Trends in Docked Bikeshare Trips in the U.S. Since 2019

The Coronavirus Disease 2019 (COVID-19), first detected in December 2019, caused an unprecedented decline in freight and passenger movement across multiple transportation modes, across the Nation- and world-wide, shortly after the World Health Organization declared the COVID-19 outbreak a pandemic on March 11, 2020.  The Bureau of Transportation Statistics (BTS) explored the effects of COVID-19 on docked bikeshare trips in an interactive application. The application compares the total number of trips taken in a selected month to the same month in the previous year by system. Views also are available by station, hour, and day. The data starts in 2020, with comparison to 2019, to show the effects of COVID-19 on docked bikeshare trips.
This page expands upon the interactive application by showing the long-term trends in docked bikeshare trips by system and type of trip, membership level, and time of day.

Total Trips on Docked Bikeshare Systems: Trips on 6 Largest Systems

After rising in January and February 2020 from 2019 levels, ridership on six of the nation’s largest docked bikeshare systems declined from March through May 2020 from the same days of the week in 2019. The largest year-over-year decline occurred in April 2020 with stay-at-home orders in effect. 
Ridership began increasing again in May 2020 and rose above 2019 levels in November. Following November, ridership receded again before rising in March 2021.

Trips by System

Docked bikeshare trips in January and February 2020 increased from the same days of the week in 2019. In all areas except Portland (BikeTown) and Cincinnati (CoGo), docked bikeshare trips rose 20 percent or more.
Concerns about COVID-19 and stay-at-home orders caused docked bikeshare trips to fall below 2019 levels. For some systems this occurred in March 2020, while for other systems it occurred in April 2020 due, in part, to a later enactment of a stay-at-home order in these areas. Docked bikeshare trips remained below 2019 levels through the end of 2020 across most systems. There are a few exceptions.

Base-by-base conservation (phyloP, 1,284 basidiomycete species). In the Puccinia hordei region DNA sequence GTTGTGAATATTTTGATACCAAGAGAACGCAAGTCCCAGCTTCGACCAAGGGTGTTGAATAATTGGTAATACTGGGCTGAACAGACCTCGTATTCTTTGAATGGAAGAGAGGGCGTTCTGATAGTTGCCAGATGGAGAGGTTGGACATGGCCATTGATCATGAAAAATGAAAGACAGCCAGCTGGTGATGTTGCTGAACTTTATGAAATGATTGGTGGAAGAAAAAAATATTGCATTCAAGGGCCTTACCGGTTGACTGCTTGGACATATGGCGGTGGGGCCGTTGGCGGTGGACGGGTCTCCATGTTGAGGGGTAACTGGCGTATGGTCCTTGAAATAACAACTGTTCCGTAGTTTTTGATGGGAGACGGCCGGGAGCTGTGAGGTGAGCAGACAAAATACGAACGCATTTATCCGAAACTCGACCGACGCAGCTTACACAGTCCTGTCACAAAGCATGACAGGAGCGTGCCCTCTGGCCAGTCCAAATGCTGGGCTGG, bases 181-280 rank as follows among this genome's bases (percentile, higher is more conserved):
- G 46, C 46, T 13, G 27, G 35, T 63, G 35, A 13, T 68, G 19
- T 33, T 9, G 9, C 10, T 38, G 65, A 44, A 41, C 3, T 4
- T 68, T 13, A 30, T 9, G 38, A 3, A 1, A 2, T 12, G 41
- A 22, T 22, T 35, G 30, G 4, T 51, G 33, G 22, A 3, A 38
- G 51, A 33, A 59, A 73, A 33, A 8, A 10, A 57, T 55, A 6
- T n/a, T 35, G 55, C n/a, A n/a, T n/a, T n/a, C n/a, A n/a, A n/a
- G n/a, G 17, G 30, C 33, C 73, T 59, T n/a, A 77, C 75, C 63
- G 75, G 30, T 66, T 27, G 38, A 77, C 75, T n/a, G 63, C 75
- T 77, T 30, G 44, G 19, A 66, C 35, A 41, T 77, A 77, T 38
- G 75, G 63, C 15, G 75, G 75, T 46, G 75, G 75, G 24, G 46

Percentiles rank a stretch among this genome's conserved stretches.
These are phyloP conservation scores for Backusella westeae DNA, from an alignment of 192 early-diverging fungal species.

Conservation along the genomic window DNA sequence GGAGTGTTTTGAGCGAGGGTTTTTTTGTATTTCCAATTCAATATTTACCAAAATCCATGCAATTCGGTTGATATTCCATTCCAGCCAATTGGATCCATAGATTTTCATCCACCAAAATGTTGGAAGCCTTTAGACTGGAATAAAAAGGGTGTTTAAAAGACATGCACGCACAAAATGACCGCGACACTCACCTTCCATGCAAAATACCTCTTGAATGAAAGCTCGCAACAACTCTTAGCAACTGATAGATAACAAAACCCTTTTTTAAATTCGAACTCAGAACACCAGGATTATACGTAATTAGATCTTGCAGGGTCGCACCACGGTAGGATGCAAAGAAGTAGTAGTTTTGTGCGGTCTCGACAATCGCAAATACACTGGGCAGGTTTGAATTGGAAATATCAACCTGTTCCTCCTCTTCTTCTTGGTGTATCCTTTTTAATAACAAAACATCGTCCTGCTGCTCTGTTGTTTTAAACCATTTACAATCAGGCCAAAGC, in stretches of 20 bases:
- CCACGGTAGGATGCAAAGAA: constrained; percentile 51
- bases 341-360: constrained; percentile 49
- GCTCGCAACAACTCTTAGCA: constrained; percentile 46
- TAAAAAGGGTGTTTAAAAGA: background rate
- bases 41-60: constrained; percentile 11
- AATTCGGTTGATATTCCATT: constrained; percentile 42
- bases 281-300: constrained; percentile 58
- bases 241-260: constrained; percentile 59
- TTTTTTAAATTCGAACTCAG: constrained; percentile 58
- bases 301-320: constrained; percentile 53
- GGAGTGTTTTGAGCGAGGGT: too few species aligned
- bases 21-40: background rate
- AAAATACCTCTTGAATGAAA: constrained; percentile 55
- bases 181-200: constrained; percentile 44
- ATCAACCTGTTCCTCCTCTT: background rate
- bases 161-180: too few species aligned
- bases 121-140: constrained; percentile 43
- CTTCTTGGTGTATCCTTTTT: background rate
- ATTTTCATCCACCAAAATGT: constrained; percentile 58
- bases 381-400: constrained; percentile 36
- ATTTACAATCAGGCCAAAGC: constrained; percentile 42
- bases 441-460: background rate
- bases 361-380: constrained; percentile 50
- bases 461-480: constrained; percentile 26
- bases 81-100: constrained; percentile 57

• In Columbus, OH (CoGo) and Philadelphia, PA (Indego), docked bikeshare trips rose above, after falling below, 2019 levels in May 2020 and remained above through November. As of March 2021, ridership on both systems exceeds the 2019 level. 
  • Trips in Los Angeles, CA (Metro Bikeshare) also rose above, after falling below, 2019 levels in May 2020 but then fell back below 2019 levels.
  • In New York, NY (Citi Bike) and in Chicago, IL (Divvy), docked bikeshare trips rose above, after falling below, 2019 levels in September. In Chicago, IL, docked bikeshare trips once again fell below 2019 levels in December before once again rising above in March 2021. In New York, docked bikeshare trips fell below 2019 levels only in February 2021.

Members and All Other Riders on Docked Bikeshare Systems

The proportion of trips by members fell during 2020 but mainly on weekday trips.  Across most systems, weekday trips by monthly or annual passholders remained below 2019 levels, while weekday trips by non-members remained at or rose above 2019 levels after an initial decline. Weekends show a different pattern. Weekend trips by members rose above 2019 levels after an initial decline, except in Washington, D.C. metro area (Capital Bikeshare); San Francisco, CA (Bay Wheels); Jersey City, NJ (CitiBike NJ); and Columbus, OH (CoGo).